January 30, 2019
While construction spending on industrial buildings remains low, there is a growing opportunity to renovate existing facilities. Failing window systems are one of the most visible signs of facilities in need of an update.
Three common failures seen with industrial buildings’ traditional, awning windows are explored in the following paragraphs.
Breaking and falling glass
For more than a century, steel framing and glazing putty were used to secure the glass in many industrial windows. If the windows were not re-glazed, the putty would shrink and crack, leaving little to hold the glass in place. When a window has reached such a deteriorated state, both safety and thermal performance are compromised.
When broken or missing glass is noticed, the openings may be simply boarded up. This solution is also considered when rust on steel sash windows or broken operating hardware limits functionality. While it does cover up unsightly and inoperable units, this creates new problems by reducing ventilation and daylight.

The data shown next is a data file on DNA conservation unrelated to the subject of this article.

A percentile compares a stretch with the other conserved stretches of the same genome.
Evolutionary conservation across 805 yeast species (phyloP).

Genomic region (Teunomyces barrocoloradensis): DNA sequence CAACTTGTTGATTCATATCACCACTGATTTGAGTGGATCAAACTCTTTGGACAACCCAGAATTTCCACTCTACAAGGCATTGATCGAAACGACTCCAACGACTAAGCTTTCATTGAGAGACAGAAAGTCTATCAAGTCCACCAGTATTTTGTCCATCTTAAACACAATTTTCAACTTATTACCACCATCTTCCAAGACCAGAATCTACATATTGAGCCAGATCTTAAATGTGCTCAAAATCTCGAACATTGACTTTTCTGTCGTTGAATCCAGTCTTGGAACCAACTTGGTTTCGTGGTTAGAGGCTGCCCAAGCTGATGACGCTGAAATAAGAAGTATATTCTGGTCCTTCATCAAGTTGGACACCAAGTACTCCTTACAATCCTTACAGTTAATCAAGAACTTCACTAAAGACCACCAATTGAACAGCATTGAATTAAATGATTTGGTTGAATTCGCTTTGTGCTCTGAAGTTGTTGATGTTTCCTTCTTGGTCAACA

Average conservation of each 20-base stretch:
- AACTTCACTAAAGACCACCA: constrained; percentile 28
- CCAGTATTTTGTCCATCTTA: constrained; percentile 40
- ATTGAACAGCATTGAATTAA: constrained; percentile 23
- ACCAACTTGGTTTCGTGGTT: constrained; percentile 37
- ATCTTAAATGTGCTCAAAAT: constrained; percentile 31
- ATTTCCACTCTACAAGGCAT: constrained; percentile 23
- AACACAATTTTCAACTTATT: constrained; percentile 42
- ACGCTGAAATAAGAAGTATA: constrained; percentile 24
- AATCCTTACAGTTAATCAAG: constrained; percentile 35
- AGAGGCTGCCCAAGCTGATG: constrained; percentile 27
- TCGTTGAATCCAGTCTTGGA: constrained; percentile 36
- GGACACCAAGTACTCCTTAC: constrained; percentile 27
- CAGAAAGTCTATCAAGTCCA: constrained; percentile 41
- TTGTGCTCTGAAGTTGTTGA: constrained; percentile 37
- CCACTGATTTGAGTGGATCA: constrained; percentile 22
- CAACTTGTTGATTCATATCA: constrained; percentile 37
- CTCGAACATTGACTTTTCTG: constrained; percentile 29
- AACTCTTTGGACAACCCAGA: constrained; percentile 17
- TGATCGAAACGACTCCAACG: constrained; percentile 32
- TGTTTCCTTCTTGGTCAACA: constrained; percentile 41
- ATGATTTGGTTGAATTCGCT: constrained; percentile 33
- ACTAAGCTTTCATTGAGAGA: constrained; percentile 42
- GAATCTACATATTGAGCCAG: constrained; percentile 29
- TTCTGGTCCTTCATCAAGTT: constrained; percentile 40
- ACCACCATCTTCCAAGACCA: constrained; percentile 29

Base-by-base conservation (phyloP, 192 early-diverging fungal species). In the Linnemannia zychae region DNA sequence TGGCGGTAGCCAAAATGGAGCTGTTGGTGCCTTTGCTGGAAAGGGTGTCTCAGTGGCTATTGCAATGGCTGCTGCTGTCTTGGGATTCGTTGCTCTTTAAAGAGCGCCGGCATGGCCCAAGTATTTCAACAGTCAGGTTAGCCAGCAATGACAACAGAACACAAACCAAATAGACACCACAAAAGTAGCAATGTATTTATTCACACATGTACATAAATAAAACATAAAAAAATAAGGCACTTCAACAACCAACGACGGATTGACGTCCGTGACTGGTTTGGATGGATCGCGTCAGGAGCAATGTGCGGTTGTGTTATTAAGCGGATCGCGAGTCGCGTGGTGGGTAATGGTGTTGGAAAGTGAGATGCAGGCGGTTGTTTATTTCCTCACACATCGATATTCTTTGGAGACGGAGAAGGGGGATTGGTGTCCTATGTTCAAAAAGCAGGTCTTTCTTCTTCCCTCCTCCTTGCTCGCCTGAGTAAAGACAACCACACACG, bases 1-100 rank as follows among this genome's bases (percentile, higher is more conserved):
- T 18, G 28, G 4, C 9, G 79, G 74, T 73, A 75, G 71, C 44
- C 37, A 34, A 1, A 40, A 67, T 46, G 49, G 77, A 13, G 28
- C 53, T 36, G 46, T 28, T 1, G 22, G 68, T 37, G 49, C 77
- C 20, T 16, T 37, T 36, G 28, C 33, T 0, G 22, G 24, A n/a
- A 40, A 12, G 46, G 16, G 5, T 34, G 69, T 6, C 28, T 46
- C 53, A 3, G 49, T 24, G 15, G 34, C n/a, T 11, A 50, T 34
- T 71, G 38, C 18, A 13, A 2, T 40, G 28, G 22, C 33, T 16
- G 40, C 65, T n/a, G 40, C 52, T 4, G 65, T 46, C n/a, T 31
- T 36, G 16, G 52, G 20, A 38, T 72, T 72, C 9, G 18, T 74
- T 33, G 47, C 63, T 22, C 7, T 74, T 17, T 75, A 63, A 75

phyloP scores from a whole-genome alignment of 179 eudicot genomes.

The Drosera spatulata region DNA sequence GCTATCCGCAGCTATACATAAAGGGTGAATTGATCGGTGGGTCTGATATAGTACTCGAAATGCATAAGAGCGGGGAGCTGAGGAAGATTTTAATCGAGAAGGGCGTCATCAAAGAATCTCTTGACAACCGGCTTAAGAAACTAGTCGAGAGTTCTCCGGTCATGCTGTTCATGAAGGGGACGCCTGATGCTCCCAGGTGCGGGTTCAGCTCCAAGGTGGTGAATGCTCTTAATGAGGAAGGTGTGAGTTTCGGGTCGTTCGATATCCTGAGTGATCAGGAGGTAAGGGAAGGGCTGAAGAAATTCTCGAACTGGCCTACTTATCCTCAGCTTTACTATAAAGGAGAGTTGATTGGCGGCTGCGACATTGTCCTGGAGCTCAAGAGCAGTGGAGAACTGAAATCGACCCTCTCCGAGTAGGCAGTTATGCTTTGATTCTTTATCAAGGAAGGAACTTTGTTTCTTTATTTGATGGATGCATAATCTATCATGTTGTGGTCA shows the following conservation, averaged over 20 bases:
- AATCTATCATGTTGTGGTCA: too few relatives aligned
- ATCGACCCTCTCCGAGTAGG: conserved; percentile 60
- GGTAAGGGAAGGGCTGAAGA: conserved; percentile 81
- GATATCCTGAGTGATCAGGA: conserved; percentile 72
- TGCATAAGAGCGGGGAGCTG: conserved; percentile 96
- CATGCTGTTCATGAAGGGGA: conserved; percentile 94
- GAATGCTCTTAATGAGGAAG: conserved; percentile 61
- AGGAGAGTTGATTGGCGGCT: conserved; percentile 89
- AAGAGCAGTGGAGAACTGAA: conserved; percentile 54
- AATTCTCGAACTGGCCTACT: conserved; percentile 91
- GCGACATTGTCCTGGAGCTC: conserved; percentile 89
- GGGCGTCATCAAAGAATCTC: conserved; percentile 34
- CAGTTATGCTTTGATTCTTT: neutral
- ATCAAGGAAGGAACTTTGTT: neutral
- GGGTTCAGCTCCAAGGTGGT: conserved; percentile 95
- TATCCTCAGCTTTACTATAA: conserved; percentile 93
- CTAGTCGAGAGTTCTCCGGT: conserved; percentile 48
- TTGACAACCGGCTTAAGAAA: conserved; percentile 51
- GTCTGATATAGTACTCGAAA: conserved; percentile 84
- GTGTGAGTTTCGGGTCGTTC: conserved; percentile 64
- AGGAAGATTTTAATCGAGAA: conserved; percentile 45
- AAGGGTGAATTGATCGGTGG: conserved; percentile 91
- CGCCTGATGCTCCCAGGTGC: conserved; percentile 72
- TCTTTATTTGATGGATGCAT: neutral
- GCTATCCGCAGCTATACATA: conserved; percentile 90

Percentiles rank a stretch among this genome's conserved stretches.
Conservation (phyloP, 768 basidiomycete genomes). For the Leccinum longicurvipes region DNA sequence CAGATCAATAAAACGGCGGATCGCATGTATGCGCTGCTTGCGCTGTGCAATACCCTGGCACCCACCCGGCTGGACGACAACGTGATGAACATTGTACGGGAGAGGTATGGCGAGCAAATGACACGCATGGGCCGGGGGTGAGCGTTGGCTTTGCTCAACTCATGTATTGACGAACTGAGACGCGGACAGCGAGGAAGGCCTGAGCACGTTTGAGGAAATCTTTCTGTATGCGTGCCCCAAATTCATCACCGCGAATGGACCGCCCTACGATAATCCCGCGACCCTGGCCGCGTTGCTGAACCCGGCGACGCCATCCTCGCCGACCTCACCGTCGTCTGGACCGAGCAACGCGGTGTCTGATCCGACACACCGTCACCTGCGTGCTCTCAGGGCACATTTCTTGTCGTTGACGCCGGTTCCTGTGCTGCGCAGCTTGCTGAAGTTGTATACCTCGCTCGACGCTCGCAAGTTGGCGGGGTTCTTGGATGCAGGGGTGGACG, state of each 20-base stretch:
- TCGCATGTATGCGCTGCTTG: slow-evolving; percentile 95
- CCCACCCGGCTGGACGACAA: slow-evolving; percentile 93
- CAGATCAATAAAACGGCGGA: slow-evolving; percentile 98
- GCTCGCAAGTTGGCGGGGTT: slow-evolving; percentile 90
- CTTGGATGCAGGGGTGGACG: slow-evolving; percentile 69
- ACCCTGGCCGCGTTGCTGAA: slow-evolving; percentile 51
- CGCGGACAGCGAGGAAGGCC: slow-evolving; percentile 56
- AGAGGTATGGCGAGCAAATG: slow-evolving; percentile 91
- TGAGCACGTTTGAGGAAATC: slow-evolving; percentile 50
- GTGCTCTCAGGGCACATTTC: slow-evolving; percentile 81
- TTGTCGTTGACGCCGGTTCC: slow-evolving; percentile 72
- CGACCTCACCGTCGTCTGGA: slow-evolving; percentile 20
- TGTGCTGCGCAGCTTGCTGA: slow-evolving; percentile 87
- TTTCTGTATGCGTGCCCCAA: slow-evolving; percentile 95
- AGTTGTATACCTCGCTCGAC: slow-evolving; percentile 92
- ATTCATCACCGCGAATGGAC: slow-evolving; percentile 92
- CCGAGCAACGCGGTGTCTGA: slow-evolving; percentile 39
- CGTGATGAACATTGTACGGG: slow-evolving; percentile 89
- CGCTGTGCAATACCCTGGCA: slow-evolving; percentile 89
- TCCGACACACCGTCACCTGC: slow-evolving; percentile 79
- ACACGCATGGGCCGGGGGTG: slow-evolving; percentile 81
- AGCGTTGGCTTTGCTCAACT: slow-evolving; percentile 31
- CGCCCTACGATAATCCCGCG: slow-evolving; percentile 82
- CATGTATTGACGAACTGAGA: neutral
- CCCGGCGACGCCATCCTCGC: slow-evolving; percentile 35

Turning yellow with age
Decreased light transmission also occurs when aging fiber-reinforced plastic’s (FRP’s) exposed glass fibers trap dirt and dust and become yellowed and discolored. Along with these unpleasant visual cues, the FRP may even emit a distinct odor due to the infiltrated water causing bacterial growth.
All these types of industrial window failures can be attributed to lack of maintenance. When specifying a replacement window system, cellular polycarbonate glazing (CPG) panels offer several advantages for low maintenance and high performance, including the following facts.
Specifiers experienced with industrial buildings also understand these tend to be large facilities requiring many hours of project management and coordination. To avoid future failures, it is advisable to select a window system manufacturer experienced in retrofitting industrial buildings.
The opinions expressed in Failures are based on the authors’ experiences and do not necessarily reflect those of The Construction Specifier or CSI.
Jim Leslie manages all operational and strategic endeavors for Exterior Technologies (EXTECH). Supporting architectural designers and specifiers, he also oversees the company’s continuing education program and communications. A graduate of Penn State University,he has more than 15 years of work experience in the architectural, engineering, and construction (AEC) industry. He can be contacted at email@example.com.
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